Data

Wednesday, October 11, 2017
Where are all these millennials coming from?

You only have to visit a brewery or walk down the Rail Trail on a Saturday to know that young people love Charlotte. An analysis from Smart Asset recently noted that Charlotte was the number 1 city for net millennial in-migration. According to that report, the city added nearly 11,000 20-to-34-year-olds in 2015. But from where are all those millennials moving? A better question might be; "where are they not coming from?" The map below shows the top metro areas for net in-migration of millennials to the Charlotte area. 

Large cities and college towns were heavily represented among top metros for movement into the Charlotte MSA, demonstrating our region's ability to attract young talent. 

 

Select origin MSAs for millennial in-migration to Charlotte MSA 

Source: U.S. Census Bureau MSA-to-MSA migration flows, 2011-2015

 

MSA Moving to Charlotte MSA Moving out of Charlotte MSA Net millennial migration
New York MSA 2,592 833 1,759
Columbia, SC MSA 1,790 951 839
Philadelphia MSA 653 238 418
Charleston, SC MSA 828 482 346
Atlanta MSA 1,099 786 313
Hartford, CT MSA 252 0 252
Los Angeles MSA 453 258 205
Greenville, SC MSA 895 692 203
St. Louis MSA 286 109 177
Dallas MSA 276 130 146

 

Posted by: Chuck McShane @ 12:00:00 am  Comments (0)
Thursday, August 17, 2017
44 Charlotte-area companies make 2017 Inc. 5,000 list

Forty-four of the nation’s fastest growing companies, ranging from consultancies to craft brewers, call the Charlotte area home, according to the 2017 INC 5000 released Wednesday.

While Charlotte software companies such as AvidXchange, PCI Group, Tresata and Imagine Software appeared on the list, it was a solar construction company Power Home Solar at the top in the Charlotte area. At No. 96 nationwide, Power Home Solar reported a whopping 3,943 percent revenue growth over the three-year period from 2014 through 2016. Other construction industry companies on the list included Spangler Restoration at No. 608, Southend Exteriors at 2,541, and 1st Choice Construction Management at 3,478.

Human resources, another industry helping Charlotte area businesses cope with regional growth, had five companies make the list, topped by Search Solutions Group at No. 955 and AccruePartners and No. 3,082. Consulting companies showed up strong with eight in the Charlotte area making the list. Torrent Consulting led that category at No. 261 after reporting 1,657 percent growth and $5.8M in revenue.

The Olde Mecklenburg Brewery found its way onto the list for the first time at No. 1,465, reporting 277 percent growth and $11.6 million in annual revenue. Also in the food category, Hissho Sushi, a southwest Charlotte food manufacturer, made the list for the ninth time reporting 141 percent growth and $122.1 million in annual revenue.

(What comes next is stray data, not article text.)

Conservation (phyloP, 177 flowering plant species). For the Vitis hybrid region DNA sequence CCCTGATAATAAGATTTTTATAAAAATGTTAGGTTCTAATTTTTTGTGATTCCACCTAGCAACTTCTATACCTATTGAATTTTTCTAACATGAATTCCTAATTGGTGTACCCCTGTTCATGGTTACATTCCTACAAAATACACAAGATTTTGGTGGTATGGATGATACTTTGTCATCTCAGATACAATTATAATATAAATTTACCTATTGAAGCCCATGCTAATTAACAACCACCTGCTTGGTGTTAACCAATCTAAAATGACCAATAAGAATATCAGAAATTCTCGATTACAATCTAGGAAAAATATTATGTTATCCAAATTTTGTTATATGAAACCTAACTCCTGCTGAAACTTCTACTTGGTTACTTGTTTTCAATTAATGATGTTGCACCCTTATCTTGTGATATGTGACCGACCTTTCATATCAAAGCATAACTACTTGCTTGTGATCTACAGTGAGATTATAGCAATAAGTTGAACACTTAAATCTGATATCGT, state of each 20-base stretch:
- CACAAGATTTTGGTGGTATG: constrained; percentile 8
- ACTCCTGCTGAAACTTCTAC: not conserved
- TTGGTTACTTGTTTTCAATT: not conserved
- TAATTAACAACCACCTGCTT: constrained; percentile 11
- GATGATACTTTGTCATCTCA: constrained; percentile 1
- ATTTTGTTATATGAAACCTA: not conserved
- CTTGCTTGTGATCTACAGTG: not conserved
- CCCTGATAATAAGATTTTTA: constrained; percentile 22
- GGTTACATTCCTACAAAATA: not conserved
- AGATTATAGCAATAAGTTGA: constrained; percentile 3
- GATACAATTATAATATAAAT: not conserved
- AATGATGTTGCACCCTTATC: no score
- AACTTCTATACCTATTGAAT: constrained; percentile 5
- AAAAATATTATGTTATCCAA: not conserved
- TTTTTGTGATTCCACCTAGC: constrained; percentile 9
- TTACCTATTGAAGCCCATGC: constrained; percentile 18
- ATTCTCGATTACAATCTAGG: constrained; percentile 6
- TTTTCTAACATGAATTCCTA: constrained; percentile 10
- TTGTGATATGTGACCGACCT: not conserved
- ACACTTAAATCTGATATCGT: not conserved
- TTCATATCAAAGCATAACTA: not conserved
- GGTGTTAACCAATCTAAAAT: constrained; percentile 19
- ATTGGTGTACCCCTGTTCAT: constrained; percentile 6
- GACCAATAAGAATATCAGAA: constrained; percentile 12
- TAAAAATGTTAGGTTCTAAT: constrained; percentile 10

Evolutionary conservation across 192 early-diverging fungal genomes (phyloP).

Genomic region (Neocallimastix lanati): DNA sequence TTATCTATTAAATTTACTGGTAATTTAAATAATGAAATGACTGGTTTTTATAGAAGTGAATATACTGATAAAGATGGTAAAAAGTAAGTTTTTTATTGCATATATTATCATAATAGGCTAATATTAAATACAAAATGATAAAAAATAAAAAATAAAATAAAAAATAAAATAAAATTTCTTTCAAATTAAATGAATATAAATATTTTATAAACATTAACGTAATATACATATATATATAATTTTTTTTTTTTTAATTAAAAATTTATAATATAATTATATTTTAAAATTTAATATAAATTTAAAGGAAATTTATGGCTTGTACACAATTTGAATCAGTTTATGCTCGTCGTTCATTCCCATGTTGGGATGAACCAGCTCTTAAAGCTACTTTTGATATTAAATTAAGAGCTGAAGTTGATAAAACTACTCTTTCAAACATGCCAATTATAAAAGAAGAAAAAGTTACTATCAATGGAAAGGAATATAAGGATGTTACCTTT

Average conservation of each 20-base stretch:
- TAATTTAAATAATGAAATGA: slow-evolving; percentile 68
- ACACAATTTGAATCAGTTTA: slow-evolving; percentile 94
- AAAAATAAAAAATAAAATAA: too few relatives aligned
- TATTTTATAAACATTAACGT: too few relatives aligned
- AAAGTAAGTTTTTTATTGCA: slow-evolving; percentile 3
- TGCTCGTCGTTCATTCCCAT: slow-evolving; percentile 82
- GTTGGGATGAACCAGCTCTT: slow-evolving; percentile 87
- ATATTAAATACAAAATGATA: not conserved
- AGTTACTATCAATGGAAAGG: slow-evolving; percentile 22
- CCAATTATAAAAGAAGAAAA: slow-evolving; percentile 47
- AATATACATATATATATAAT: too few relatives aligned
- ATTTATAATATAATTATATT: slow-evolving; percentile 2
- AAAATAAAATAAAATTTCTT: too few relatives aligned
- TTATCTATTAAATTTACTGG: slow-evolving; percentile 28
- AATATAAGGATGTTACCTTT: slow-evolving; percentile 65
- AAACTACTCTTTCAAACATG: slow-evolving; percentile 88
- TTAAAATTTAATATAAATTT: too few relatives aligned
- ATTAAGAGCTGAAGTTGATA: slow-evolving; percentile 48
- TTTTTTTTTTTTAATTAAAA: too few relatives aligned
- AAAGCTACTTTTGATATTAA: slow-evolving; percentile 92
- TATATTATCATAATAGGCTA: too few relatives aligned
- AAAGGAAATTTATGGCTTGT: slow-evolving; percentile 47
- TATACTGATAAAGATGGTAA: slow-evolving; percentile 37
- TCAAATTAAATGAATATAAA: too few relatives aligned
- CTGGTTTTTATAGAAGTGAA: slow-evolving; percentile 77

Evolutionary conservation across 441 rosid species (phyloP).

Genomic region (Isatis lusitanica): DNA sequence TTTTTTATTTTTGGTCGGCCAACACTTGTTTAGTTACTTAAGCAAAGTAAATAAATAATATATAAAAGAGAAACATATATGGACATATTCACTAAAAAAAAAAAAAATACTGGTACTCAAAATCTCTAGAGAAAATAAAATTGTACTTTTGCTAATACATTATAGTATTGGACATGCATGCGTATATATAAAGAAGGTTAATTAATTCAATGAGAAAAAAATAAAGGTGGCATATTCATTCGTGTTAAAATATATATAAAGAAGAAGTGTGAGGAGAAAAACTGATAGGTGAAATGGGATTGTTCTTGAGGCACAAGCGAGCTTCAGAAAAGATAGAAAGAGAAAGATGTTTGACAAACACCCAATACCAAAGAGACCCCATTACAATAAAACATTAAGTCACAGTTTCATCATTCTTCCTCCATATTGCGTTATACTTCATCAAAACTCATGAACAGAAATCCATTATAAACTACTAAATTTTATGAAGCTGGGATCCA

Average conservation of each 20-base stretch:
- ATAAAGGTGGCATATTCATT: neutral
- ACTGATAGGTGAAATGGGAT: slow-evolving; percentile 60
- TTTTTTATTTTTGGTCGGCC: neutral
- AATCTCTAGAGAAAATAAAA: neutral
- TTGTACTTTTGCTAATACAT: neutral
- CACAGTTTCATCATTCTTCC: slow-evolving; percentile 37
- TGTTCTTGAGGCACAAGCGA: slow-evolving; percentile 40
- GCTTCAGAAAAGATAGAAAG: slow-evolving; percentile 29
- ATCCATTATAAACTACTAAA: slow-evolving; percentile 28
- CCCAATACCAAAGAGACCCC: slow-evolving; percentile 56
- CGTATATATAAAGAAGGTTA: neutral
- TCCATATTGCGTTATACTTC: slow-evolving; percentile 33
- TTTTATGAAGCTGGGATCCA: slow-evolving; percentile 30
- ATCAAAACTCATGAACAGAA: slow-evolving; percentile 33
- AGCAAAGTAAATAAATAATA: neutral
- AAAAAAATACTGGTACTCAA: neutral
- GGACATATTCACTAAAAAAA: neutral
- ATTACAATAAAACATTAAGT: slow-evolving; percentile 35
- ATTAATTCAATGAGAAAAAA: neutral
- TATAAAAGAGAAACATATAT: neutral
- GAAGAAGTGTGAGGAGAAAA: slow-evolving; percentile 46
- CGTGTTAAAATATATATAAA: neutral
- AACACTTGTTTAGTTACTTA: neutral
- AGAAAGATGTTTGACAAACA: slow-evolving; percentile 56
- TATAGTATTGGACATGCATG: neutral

Among the newcomers to the list, South Park-based Quimbee, an online application helping law school students study, came in at No. 475 after reporting 937 percent growth and $2.4 million in revenue. 

Explore the Charlotte Chamber’s interactive dashboard and map for more information about these fast-growing companies.

Posted by: Chuck McShane, Director, Business Analytics & Data @ 12:00:00 am  Comments (0)
Monday, July 24, 2017
A Tale of Two Tech Markets: Raleigh-Durham and Charlotte

CBRE’s recent ranking of the Charlotte as the top metro for growth in tech talent comes as little surprise to us at the chamber. Growth in the technology sector has been a major component of Charlotte’s recovery from the recession. As the CBRE report notes, key technology occupations grew by more than 77 percent in the Charlotte metro area between 2011 and 2016. In raw numbers, that’s 21,690 new tech jobs.

What’s surprising? The Raleigh-Durham area added 1,000 fewer technology jobs than Charlotte during this time period.

To be fair, Raleigh-Durham’s tech talent pool is still quite a bit larger (around 60,000) than Charlotte’s (around 49,000), and tech accounts for a higher percentage of workforce (6.9 percent in Raleigh versus 4.3 percent in Charlotte), but the fact that Charlotte is catching up is news to be celebrated, and underscores how technological innovation is reshaping the business world and even the most highly regulated industries.

Financial technology, or FinTech, has become a new buzzword in Charlotte and with good reason. Homegrown startup success stories like AvidXchange and LendingTree, have given this growing industry cluster a lot of exposure lately (See more in our Financial Services white paper here).